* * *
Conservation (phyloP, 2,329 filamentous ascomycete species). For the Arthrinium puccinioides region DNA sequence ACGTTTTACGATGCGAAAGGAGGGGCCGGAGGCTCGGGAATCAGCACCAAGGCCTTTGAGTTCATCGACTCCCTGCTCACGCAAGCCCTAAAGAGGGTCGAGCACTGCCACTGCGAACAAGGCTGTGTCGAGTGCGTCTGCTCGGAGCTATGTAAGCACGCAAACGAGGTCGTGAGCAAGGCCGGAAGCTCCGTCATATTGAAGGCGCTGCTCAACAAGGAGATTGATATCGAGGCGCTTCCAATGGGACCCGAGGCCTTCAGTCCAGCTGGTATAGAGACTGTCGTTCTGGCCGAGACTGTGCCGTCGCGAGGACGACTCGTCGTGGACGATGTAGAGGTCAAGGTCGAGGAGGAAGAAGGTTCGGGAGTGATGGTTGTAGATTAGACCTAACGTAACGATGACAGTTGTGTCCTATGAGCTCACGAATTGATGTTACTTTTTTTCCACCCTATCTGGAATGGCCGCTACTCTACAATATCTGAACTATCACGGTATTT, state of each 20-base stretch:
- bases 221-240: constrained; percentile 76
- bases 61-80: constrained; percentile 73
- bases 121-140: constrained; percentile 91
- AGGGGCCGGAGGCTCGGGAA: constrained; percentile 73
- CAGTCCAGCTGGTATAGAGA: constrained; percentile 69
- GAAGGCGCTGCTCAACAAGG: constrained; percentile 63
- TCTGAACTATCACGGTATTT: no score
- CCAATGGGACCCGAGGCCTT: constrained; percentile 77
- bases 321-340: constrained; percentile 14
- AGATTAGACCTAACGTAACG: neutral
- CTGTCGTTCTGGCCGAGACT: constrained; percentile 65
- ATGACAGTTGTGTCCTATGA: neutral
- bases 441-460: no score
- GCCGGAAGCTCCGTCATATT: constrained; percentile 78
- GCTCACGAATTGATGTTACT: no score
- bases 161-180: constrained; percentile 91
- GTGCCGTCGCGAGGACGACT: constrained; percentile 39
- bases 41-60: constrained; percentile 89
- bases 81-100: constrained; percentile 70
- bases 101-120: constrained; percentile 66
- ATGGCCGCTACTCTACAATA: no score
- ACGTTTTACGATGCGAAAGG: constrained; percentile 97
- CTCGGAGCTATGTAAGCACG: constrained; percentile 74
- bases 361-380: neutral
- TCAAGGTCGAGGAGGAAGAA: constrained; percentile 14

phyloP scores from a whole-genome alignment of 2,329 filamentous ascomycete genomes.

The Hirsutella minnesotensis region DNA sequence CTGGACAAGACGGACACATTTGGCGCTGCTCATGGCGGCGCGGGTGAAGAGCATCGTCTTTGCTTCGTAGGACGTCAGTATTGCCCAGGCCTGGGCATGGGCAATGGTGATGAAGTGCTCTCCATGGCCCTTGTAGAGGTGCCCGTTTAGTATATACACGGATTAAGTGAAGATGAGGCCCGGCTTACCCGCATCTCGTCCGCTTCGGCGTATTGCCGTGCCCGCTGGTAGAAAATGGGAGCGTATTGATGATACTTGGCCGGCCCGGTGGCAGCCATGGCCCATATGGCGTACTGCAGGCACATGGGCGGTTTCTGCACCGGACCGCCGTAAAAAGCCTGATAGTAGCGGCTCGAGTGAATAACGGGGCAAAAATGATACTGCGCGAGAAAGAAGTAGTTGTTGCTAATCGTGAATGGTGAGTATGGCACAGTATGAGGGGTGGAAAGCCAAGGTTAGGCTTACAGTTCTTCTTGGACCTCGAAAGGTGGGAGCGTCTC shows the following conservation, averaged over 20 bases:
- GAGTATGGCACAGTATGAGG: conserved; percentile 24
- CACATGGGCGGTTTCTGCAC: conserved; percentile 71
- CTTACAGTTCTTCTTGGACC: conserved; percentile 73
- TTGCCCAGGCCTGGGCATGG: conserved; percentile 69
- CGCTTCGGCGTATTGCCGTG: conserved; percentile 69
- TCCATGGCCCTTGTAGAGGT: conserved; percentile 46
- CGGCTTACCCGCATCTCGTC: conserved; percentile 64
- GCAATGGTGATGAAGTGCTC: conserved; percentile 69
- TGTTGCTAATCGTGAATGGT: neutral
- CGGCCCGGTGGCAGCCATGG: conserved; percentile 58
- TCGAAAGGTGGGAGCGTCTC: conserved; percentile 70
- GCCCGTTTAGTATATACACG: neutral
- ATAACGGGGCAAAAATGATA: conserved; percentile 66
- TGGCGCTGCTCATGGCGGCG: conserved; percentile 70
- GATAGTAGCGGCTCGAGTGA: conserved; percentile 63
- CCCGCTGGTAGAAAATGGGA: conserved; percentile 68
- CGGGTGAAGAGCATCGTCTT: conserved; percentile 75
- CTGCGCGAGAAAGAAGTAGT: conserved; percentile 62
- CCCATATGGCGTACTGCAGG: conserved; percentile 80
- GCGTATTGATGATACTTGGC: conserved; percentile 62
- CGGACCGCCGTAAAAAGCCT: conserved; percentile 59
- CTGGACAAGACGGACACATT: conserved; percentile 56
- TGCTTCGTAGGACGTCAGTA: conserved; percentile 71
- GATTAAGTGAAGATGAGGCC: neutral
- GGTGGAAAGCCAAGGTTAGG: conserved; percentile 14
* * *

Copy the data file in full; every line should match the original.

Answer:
Conservation (phyloP, 2,329 filamentous ascomycete species). For the Arthrinium puccinioides region DNA sequence ACGTTTTACGATGCGAAAGGAGGGGCCGGAGGCTCGGGAATCAGCACCAAGGCCTTTGAGTTCATCGACTCCCTGCTCACGCAAGCCCTAAAGAGGGTCGAGCACTGCCACTGCGAACAAGGCTGTGTCGAGTGCGTCTGCTCGGAGCTATGTAAGCACGCAAACGAGGTCGTGAGCAAGGCCGGAAGCTCCGTCATATTGAAGGCGCTGCTCAACAAGGAGATTGATATCGAGGCGCTTCCAATGGGACCCGAGGCCTTCAGTCCAGCTGGTATAGAGACTGTCGTTCTGGCCGAGACTGTGCCGTCGCGAGGACGACTCGTCGTGGACGATGTAGAGGTCAAGGTCGAGGAGGAAGAAGGTTCGGGAGTGATGGTTGTAGATTAGACCTAACGTAACGATGACAGTTGTGTCCTATGAGCTCACGAATTGATGTTACTTTTTTTCCACCCTATCTGGAATGGCCGCTACTCTACAATATCTGAACTATCACGGTATTT, state of each 20-base stretch:
- bases 221-240: constrained; percentile 76
- bases 61-80: constrained; percentile 73
- bases 121-140: constrained; percentile 91
- AGGGGCCGGAGGCTCGGGAA: constrained; percentile 73
- CAGTCCAGCTGGTATAGAGA: constrained; percentile 69
- GAAGGCGCTGCTCAACAAGG: constrained; percentile 63
- TCTGAACTATCACGGTATTT: no score
- CCAATGGGACCCGAGGCCTT: constrained; percentile 77
- bases 321-340: constrained; percentile 14
- AGATTAGACCTAACGTAACG: neutral
- CTGTCGTTCTGGCCGAGACT: constrained; percentile 65
- ATGACAGTTGTGTCCTATGA: neutral
- bases 441-460: no score
- GCCGGAAGCTCCGTCATATT: constrained; percentile 78
- GCTCACGAATTGATGTTACT: no score
- bases 161-180: constrained; percentile 91
- GTGCCGTCGCGAGGACGACT: constrained; percentile 39
- bases 41-60: constrained; percentile 89
- bases 81-100: constrained; percentile 70
- bases 101-120: constrained; percentile 66
- ATGGCCGCTACTCTACAATA: no score
- ACGTTTTACGATGCGAAAGG: constrained; percentile 97
- CTCGGAGCTATGTAAGCACG: constrained; percentile 74
- bases 361-380: neutral
- TCAAGGTCGAGGAGGAAGAA: constrained; percentile 14

phyloP scores from a whole-genome alignment of 2,329 filamentous ascomycete genomes.

The Hirsutella minnesotensis region DNA sequence CTGGACAAGACGGACACATTTGGCGCTGCTCATGGCGGCGCGGGTGAAGAGCATCGTCTTTGCTTCGTAGGACGTCAGTATTGCCCAGGCCTGGGCATGGGCAATGGTGATGAAGTGCTCTCCATGGCCCTTGTAGAGGTGCCCGTTTAGTATATACACGGATTAAGTGAAGATGAGGCCCGGCTTACCCGCATCTCGTCCGCTTCGGCGTATTGCCGTGCCCGCTGGTAGAAAATGGGAGCGTATTGATGATACTTGGCCGGCCCGGTGGCAGCCATGGCCCATATGGCGTACTGCAGGCACATGGGCGGTTTCTGCACCGGACCGCCGTAAAAAGCCTGATAGTAGCGGCTCGAGTGAATAACGGGGCAAAAATGATACTGCGCGAGAAAGAAGTAGTTGTTGCTAATCGTGAATGGTGAGTATGGCACAGTATGAGGGGTGGAAAGCCAAGGTTAGGCTTACAGTTCTTCTTGGACCTCGAAAGGTGGGAGCGTCTC shows the following conservation, averaged over 20 bases:
- GAGTATGGCACAGTATGAGG: conserved; percentile 24
- CACATGGGCGGTTTCTGCAC: conserved; percentile 71
- CTTACAGTTCTTCTTGGACC: conserved; percentile 73
- TTGCCCAGGCCTGGGCATGG: conserved; percentile 69
- CGCTTCGGCGTATTGCCGTG: conserved; percentile 69
- TCCATGGCCCTTGTAGAGGT: conserved; percentile 46
- CGGCTTACCCGCATCTCGTC: conserved; percentile 64
- GCAATGGTGATGAAGTGCTC: conserved; percentile 69
- TGTTGCTAATCGTGAATGGT: neutral
- CGGCCCGGTGGCAGCCATGG: conserved; percentile 58
- TCGAAAGGTGGGAGCGTCTC: conserved; percentile 70
- GCCCGTTTAGTATATACACG: neutral
- ATAACGGGGCAAAAATGATA: conserved; percentile 66
- TGGCGCTGCTCATGGCGGCG: conserved; percentile 70
- GATAGTAGCGGCTCGAGTGA: conserved; percentile 63
- CCCGCTGGTAGAAAATGGGA: conserved; percentile 68
- CGGGTGAAGAGCATCGTCTT: conserved; percentile 75
- CTGCGCGAGAAAGAAGTAGT: conserved; percentile 62
- CCCATATGGCGTACTGCAGG: conserved; percentile 80
- GCGTATTGATGATACTTGGC: conserved; percentile 62
- CGGACCGCCGTAAAAAGCCT: conserved; percentile 59
- CTGGACAAGACGGACACATT: conserved; percentile 56
- TGCTTCGTAGGACGTCAGTA: conserved; percentile 71
- GATTAAGTGAAGATGAGGCC: neutral
- GGTGGAAAGCCAAGGTTAGG: conserved; percentile 14